Read about the 5 key characteristics of graph databases - speed, meaning, answers, relationships, and transformation.
Graph databases like GraphDB™ are popular for a variety of reasons. They make it easy for you to import data without creating complex schemas. They store relationships extracted from unstructured data. You can use them to combine Linked Open Data with your own data and extend your knowledge about facts like people, places, organizations and events. As a result, the types of queries you can perform and the intelligence returned expands.
There are dozens of reasons why organizations are adopting this exciting new form of database. One of the most important aspects of graph databases is that data is stored in the form of relationships. These relationships tell you something about the entity. For example, “John works at Banking Corp” or “Sally lives in Nottingham”. As you create more and more semantic links ( known as triples – the atomic form of intelligence inside a graph database) you uncover more meaning because of connections across the triples.
This new found intelligence can be used to identify unknown or non-obvious relationships and linkages between facts. Two of the most important attributes of graph databases are inference and semantic data integration. The first allows you to create new facts from existing facts. The latter allows you to integrate many forms of data while maintaining connections back to the original sources. Keeping all of your data in synch and materializing new facts using inference are two important aspects of graph databases and semantic technology.
Inference is the ability to materialize new facts from existing facts. For example, if we know that Fido is a dog and we know that a dog is a mammal, then we can infer that Fido is a mammal.
How can inference help your business? Let’s use the graph database example above. A business person analyzing entities such as companies may need to know relationships that exist between different companies. Some of them may not be obvious. In the example above, we know that “Big Bucks Cafe” controls a company called “Global Investment Inc.”. We also know know that “Global Investment Inc.” controls a chain of coffee shops called “My Local Cafe”.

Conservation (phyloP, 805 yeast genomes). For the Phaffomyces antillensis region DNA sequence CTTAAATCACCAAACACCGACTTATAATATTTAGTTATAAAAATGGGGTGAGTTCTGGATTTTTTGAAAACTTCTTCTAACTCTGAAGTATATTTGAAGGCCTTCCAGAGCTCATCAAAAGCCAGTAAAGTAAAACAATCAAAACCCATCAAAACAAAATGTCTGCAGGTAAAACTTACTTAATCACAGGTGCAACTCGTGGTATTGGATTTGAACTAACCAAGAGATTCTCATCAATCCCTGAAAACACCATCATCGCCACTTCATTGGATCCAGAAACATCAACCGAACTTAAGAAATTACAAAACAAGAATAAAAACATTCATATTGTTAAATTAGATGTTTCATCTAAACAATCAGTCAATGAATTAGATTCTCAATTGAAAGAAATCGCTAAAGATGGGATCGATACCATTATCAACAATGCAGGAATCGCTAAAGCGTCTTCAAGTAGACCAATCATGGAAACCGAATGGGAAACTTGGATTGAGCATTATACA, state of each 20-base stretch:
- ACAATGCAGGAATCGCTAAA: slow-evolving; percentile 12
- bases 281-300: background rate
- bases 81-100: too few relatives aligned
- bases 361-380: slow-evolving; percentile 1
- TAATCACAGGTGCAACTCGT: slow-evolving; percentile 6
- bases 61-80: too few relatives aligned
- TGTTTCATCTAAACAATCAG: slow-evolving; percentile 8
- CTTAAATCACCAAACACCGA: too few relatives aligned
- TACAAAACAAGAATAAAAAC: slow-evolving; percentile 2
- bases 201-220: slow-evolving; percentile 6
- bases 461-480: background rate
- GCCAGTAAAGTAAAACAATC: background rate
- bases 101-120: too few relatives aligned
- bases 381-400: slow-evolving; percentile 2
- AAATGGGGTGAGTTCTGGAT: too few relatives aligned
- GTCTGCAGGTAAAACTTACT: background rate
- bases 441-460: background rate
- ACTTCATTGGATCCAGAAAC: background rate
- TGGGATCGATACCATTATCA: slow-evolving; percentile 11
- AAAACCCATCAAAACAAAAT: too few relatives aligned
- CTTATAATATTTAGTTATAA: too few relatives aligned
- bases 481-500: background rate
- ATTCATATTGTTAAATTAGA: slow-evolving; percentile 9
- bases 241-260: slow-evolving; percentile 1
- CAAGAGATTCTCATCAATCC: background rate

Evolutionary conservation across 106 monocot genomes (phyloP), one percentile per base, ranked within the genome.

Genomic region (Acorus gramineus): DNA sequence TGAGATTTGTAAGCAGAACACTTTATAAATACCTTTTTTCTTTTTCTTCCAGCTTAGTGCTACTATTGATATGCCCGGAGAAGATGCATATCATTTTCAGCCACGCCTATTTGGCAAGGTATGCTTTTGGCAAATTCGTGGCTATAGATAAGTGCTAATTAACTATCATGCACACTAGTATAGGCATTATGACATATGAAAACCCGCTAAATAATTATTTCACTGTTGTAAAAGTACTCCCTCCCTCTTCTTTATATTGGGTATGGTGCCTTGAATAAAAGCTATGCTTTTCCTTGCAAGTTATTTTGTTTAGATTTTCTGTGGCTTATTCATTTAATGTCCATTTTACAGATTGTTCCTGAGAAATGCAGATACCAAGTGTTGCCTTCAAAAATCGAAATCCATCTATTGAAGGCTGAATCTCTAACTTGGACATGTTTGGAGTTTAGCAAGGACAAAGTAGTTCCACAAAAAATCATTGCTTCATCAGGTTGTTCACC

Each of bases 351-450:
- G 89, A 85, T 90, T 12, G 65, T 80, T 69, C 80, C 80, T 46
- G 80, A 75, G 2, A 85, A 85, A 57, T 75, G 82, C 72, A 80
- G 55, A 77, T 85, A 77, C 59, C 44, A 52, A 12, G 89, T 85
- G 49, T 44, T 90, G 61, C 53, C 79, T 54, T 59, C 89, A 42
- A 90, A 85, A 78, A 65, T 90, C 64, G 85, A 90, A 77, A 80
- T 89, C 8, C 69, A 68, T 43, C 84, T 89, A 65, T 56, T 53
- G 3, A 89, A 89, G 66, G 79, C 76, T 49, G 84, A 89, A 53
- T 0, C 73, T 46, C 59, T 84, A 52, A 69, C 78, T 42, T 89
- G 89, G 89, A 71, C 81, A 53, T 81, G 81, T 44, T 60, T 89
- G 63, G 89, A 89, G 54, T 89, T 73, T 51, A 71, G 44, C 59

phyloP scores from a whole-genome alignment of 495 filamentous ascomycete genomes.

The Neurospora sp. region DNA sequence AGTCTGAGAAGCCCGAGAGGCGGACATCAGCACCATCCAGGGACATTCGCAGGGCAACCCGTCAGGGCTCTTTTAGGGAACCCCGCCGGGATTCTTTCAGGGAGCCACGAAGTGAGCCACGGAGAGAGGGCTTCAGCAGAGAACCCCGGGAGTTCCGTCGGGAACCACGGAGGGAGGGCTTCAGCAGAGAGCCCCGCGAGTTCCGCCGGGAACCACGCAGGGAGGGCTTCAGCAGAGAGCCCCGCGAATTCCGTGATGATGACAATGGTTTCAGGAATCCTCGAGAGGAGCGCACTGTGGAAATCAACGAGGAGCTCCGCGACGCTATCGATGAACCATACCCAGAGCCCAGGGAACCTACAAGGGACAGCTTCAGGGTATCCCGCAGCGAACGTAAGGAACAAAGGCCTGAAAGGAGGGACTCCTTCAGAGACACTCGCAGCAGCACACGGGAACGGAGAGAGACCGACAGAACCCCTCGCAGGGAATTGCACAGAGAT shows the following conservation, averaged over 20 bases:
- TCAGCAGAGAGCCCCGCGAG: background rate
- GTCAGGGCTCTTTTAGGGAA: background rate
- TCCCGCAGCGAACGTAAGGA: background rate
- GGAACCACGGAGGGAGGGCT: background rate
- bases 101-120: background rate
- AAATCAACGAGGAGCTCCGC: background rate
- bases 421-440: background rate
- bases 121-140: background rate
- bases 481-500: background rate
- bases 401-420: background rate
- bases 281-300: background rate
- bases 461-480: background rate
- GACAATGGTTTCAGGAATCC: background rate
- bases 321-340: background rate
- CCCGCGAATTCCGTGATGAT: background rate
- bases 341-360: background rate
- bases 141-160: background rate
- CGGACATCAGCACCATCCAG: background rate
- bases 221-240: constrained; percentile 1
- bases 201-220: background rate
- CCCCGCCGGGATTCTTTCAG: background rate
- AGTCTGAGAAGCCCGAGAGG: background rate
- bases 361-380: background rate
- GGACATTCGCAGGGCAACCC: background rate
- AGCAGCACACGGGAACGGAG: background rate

As the diagram shows, data about “My Local Cafe” was also extracted through a text mining pipeline from a news article on the Cafe and stored inside a graph database. Because of the transitive properties of graph databases, we can infer (red dashed lines) that “Big Bucks Cafe” controls “My Local Cafe”.
In a graph database like GraphDB™, we can also observe other facts about the world that have been integrated. These facts may come from Linked Open Data. For example, we know that “Big Bucks Cafe” is in Seattle and Seattle is a subregion of Washington State. We know that “Global Investment Inc.” is in West Bay and West Bay is a subregion of the Cayman Islands. And we know that the Cayman Islands are classified as an offshore zone for investment purposes.
Most importantly, we can infer that there is a suspicious relationship between “Big Bucks Cafe” and “My Local Cafe” using inference rules that take into account the location of the two entities and the relationships they have to each other. Without connected facts and inference, you simply could not determine that all of these relationships actually exist.
Semantic data integration, when done correctly, has the ability to maintain real time feeds from text mining pipelines into your graph database. One of the biggest challenges organizations face is extracting meaning from unstructured data. Therefore, including text mining in your semantic stack is essential if you want to analyze free flowing text, create triples on the fly and store them inside a graph database.
Closely aligned with text mining is something called disambiguation or identity resolution. As you analyze text, identify entities and classify them, you will inevitably uncover names that refer to the same entity. For example, Robert Smith, RJ Smith, Bob James Smith and Bobby Smith may actually be referring to the same person. Optimizing the storage of facts that refer to the same entity is an important aspect of the graph database enabling fast queries and inference.
Graph databases hold the keys to unlocking hidden meaning in your data. Because GraphDB™ is a special type of graph database, it provides you with extremely powerful qualities that other graph databases do not have. It can load, query and infer new facts simultaneously and at high rates speed. It has direct connections to text mining pipelines allowing you to extract meaning from your unstructured data and create new facts in real time. It ensures that the semantic triples in GraphDB™ are kept in synch with changes to your content stores. It allows you to develop hybrid queries that include semantic facts and full-text search within unstructured data.
Graph databases allow you to tell a story. They allow you to connect the dots. When you use this powerful type of database, true meaning is one query away.
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